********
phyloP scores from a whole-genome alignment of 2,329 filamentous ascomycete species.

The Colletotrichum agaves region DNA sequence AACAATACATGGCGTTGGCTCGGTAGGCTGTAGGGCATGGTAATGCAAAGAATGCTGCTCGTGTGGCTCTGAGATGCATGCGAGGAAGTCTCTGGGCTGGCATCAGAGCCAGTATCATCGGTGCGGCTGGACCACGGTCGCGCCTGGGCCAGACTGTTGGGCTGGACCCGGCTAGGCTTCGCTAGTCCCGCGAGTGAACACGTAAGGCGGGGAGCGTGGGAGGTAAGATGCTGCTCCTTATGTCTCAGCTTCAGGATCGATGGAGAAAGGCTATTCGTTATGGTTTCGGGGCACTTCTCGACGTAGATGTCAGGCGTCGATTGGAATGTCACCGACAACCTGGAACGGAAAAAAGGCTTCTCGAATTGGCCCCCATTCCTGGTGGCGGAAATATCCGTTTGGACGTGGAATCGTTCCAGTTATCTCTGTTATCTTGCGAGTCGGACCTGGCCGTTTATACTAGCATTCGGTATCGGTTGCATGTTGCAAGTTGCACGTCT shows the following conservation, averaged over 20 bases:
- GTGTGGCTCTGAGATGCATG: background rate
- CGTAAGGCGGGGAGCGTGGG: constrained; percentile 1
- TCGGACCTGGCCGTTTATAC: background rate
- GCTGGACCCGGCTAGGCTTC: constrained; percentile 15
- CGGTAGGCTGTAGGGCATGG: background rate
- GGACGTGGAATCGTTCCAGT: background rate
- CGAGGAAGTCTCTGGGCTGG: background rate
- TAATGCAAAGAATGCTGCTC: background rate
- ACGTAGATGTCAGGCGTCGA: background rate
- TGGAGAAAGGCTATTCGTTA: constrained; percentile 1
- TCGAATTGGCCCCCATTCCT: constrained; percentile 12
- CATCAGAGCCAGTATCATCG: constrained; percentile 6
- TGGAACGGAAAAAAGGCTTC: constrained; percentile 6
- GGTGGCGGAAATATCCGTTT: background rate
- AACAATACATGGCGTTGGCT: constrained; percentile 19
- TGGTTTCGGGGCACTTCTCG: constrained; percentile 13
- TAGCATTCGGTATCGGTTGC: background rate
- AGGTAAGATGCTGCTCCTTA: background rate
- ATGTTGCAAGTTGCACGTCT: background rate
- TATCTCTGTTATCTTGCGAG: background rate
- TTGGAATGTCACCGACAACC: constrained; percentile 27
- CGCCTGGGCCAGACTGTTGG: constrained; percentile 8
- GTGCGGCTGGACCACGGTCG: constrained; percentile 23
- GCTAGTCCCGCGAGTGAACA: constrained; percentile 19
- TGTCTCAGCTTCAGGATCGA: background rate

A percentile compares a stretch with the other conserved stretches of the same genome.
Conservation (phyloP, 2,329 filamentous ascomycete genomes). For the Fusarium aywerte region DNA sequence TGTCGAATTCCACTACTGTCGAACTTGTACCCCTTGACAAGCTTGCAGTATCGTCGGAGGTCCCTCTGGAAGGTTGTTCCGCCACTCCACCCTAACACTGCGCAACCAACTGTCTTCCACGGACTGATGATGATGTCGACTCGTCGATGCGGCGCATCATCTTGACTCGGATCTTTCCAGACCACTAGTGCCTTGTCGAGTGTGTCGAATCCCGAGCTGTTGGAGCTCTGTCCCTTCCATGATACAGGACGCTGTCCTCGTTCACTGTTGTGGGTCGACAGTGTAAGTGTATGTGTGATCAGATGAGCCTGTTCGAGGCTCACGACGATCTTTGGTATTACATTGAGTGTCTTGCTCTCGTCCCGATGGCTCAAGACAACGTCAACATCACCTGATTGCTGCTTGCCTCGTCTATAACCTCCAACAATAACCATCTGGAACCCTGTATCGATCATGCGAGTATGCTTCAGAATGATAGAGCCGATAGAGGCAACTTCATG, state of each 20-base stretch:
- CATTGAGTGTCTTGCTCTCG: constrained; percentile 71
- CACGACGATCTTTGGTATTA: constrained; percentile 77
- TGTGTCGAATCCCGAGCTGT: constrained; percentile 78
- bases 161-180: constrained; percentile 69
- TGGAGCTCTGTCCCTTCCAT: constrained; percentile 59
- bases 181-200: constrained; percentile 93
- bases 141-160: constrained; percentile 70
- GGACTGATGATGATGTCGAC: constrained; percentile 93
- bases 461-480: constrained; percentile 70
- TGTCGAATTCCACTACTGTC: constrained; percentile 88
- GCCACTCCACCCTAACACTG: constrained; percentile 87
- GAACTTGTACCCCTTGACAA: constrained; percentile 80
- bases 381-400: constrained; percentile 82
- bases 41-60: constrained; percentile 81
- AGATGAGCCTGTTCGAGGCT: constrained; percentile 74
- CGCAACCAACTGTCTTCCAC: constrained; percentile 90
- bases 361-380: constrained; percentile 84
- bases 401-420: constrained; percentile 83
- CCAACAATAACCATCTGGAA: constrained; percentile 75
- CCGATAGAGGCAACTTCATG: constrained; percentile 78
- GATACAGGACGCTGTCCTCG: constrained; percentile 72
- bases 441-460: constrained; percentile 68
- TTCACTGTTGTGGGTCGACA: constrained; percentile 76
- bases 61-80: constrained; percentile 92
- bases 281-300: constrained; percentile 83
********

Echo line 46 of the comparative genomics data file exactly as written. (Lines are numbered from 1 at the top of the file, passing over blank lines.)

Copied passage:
- bases 361-380: constrained; percentile 84